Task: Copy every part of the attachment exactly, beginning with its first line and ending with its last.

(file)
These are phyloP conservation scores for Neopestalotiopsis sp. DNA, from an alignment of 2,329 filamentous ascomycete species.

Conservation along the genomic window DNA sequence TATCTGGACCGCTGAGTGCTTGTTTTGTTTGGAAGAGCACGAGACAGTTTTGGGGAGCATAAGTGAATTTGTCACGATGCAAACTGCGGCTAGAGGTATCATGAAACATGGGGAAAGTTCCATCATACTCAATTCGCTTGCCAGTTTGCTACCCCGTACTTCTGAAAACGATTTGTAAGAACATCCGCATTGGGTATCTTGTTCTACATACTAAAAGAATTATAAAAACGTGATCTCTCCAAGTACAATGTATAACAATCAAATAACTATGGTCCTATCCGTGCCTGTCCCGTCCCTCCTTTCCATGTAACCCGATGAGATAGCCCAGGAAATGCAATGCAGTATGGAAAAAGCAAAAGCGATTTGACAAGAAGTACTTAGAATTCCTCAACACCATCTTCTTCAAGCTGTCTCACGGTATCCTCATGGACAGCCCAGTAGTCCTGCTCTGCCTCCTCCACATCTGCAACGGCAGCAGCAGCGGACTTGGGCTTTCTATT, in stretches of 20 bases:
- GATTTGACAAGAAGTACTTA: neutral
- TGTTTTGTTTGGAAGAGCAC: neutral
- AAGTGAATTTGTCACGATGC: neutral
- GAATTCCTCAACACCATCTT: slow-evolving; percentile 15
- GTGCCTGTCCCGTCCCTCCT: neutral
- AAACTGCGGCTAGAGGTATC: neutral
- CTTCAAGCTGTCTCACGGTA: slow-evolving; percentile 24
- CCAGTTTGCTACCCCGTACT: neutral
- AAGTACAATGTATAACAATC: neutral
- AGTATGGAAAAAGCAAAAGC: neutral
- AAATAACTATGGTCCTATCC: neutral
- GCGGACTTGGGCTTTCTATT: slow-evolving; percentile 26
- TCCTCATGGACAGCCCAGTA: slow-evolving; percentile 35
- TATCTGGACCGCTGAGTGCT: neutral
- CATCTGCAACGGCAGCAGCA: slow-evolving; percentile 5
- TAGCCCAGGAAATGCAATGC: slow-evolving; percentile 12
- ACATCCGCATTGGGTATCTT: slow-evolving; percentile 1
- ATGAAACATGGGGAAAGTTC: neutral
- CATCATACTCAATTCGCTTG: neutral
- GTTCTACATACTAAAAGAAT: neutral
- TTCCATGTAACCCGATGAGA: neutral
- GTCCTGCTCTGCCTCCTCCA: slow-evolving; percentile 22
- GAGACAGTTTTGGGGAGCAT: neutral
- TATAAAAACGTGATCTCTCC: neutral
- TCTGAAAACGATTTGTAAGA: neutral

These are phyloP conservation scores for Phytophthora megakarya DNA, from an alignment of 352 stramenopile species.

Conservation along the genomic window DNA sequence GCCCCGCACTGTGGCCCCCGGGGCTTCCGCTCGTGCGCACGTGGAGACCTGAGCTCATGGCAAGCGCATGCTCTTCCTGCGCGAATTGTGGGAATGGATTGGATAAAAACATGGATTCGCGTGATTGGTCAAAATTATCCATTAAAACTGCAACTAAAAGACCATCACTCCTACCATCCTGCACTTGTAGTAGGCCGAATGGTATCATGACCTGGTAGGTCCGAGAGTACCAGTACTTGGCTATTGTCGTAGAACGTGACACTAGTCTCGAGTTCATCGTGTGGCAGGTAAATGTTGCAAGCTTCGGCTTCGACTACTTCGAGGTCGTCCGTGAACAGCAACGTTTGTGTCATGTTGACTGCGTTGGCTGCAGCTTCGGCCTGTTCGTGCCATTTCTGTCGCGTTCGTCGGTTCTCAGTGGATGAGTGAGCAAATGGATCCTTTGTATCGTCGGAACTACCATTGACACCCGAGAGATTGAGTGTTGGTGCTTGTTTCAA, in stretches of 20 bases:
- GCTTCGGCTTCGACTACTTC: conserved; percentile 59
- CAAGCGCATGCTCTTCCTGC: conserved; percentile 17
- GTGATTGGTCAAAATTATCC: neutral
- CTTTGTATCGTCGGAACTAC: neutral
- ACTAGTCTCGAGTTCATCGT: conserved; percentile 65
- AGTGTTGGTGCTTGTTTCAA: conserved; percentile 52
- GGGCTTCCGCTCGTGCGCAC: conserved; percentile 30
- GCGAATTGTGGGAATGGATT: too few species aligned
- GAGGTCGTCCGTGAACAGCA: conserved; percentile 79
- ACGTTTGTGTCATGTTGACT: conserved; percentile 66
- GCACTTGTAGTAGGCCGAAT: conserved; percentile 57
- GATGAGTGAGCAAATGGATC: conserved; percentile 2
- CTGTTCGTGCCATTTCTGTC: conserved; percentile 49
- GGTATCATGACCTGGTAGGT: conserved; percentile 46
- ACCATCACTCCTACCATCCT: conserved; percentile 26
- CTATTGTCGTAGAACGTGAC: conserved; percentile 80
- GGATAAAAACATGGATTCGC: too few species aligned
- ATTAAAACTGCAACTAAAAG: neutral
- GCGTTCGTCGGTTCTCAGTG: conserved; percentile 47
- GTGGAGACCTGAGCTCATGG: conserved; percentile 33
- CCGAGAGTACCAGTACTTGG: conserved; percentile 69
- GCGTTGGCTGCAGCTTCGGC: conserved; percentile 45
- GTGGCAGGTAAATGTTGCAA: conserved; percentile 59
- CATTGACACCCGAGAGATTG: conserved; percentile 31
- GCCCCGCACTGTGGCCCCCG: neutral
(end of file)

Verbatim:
These are phyloP conservation scores for Neopestalotiopsis sp. DNA, from an alignment of 2,329 filamentous ascomycete species.

Conservation along the genomic window DNA sequence TATCTGGACCGCTGAGTGCTTGTTTTGTTTGGAAGAGCACGAGACAGTTTTGGGGAGCATAAGTGAATTTGTCACGATGCAAACTGCGGCTAGAGGTATCATGAAACATGGGGAAAGTTCCATCATACTCAATTCGCTTGCCAGTTTGCTACCCCGTACTTCTGAAAACGATTTGTAAGAACATCCGCATTGGGTATCTTGTTCTACATACTAAAAGAATTATAAAAACGTGATCTCTCCAAGTACAATGTATAACAATCAAATAACTATGGTCCTATCCGTGCCTGTCCCGTCCCTCCTTTCCATGTAACCCGATGAGATAGCCCAGGAAATGCAATGCAGTATGGAAAAAGCAAAAGCGATTTGACAAGAAGTACTTAGAATTCCTCAACACCATCTTCTTCAAGCTGTCTCACGGTATCCTCATGGACAGCCCAGTAGTCCTGCTCTGCCTCCTCCACATCTGCAACGGCAGCAGCAGCGGACTTGGGCTTTCTATT, in stretches of 20 bases:
- GATTTGACAAGAAGTACTTA: neutral
- TGTTTTGTTTGGAAGAGCAC: neutral
- AAGTGAATTTGTCACGATGC: neutral
- GAATTCCTCAACACCATCTT: slow-evolving; percentile 15
- GTGCCTGTCCCGTCCCTCCT: neutral
- AAACTGCGGCTAGAGGTATC: neutral
- CTTCAAGCTGTCTCACGGTA: slow-evolving; percentile 24
- CCAGTTTGCTACCCCGTACT: neutral
- AAGTACAATGTATAACAATC: neutral
- AGTATGGAAAAAGCAAAAGC: neutral
- AAATAACTATGGTCCTATCC: neutral
- GCGGACTTGGGCTTTCTATT: slow-evolving; percentile 26
- TCCTCATGGACAGCCCAGTA: slow-evolving; percentile 35
- TATCTGGACCGCTGAGTGCT: neutral
- CATCTGCAACGGCAGCAGCA: slow-evolving; percentile 5
- TAGCCCAGGAAATGCAATGC: slow-evolving; percentile 12
- ACATCCGCATTGGGTATCTT: slow-evolving; percentile 1
- ATGAAACATGGGGAAAGTTC: neutral
- CATCATACTCAATTCGCTTG: neutral
- GTTCTACATACTAAAAGAAT: neutral
- TTCCATGTAACCCGATGAGA: neutral
- GTCCTGCTCTGCCTCCTCCA: slow-evolving; percentile 22
- GAGACAGTTTTGGGGAGCAT: neutral
- TATAAAAACGTGATCTCTCC: neutral
- TCTGAAAACGATTTGTAAGA: neutral

These are phyloP conservation scores for Phytophthora megakarya DNA, from an alignment of 352 stramenopile species.

Conservation along the genomic window DNA sequence GCCCCGCACTGTGGCCCCCGGGGCTTCCGCTCGTGCGCACGTGGAGACCTGAGCTCATGGCAAGCGCATGCTCTTCCTGCGCGAATTGTGGGAATGGATTGGATAAAAACATGGATTCGCGTGATTGGTCAAAATTATCCATTAAAACTGCAACTAAAAGACCATCACTCCTACCATCCTGCACTTGTAGTAGGCCGAATGGTATCATGACCTGGTAGGTCCGAGAGTACCAGTACTTGGCTATTGTCGTAGAACGTGACACTAGTCTCGAGTTCATCGTGTGGCAGGTAAATGTTGCAAGCTTCGGCTTCGACTACTTCGAGGTCGTCCGTGAACAGCAACGTTTGTGTCATGTTGACTGCGTTGGCTGCAGCTTCGGCCTGTTCGTGCCATTTCTGTCGCGTTCGTCGGTTCTCAGTGGATGAGTGAGCAAATGGATCCTTTGTATCGTCGGAACTACCATTGACACCCGAGAGATTGAGTGTTGGTGCTTGTTTCAA, in stretches of 20 bases:
- GCTTCGGCTTCGACTACTTC: conserved; percentile 59
- CAAGCGCATGCTCTTCCTGC: conserved; percentile 17
- GTGATTGGTCAAAATTATCC: neutral
- CTTTGTATCGTCGGAACTAC: neutral
- ACTAGTCTCGAGTTCATCGT: conserved; percentile 65
- AGTGTTGGTGCTTGTTTCAA: conserved; percentile 52
- GGGCTTCCGCTCGTGCGCAC: conserved; percentile 30
- GCGAATTGTGGGAATGGATT: too few species aligned
- GAGGTCGTCCGTGAACAGCA: conserved; percentile 79
- ACGTTTGTGTCATGTTGACT: conserved; percentile 66
- GCACTTGTAGTAGGCCGAAT: conserved; percentile 57
- GATGAGTGAGCAAATGGATC: conserved; percentile 2
- CTGTTCGTGCCATTTCTGTC: conserved; percentile 49
- GGTATCATGACCTGGTAGGT: conserved; percentile 46
- ACCATCACTCCTACCATCCT: conserved; percentile 26
- CTATTGTCGTAGAACGTGAC: conserved; percentile 80
- GGATAAAAACATGGATTCGC: too few species aligned
- ATTAAAACTGCAACTAAAAG: neutral
- GCGTTCGTCGGTTCTCAGTG: conserved; percentile 47
- GTGGAGACCTGAGCTCATGG: conserved; percentile 33
- CCGAGAGTACCAGTACTTGG: conserved; percentile 69
- GCGTTGGCTGCAGCTTCGGC: conserved; percentile 45
- GTGGCAGGTAAATGTTGCAA: conserved; percentile 59
- CATTGACACCCGAGAGATTG: conserved; percentile 31
- GCCCCGCACTGTGGCCCCCG: neutral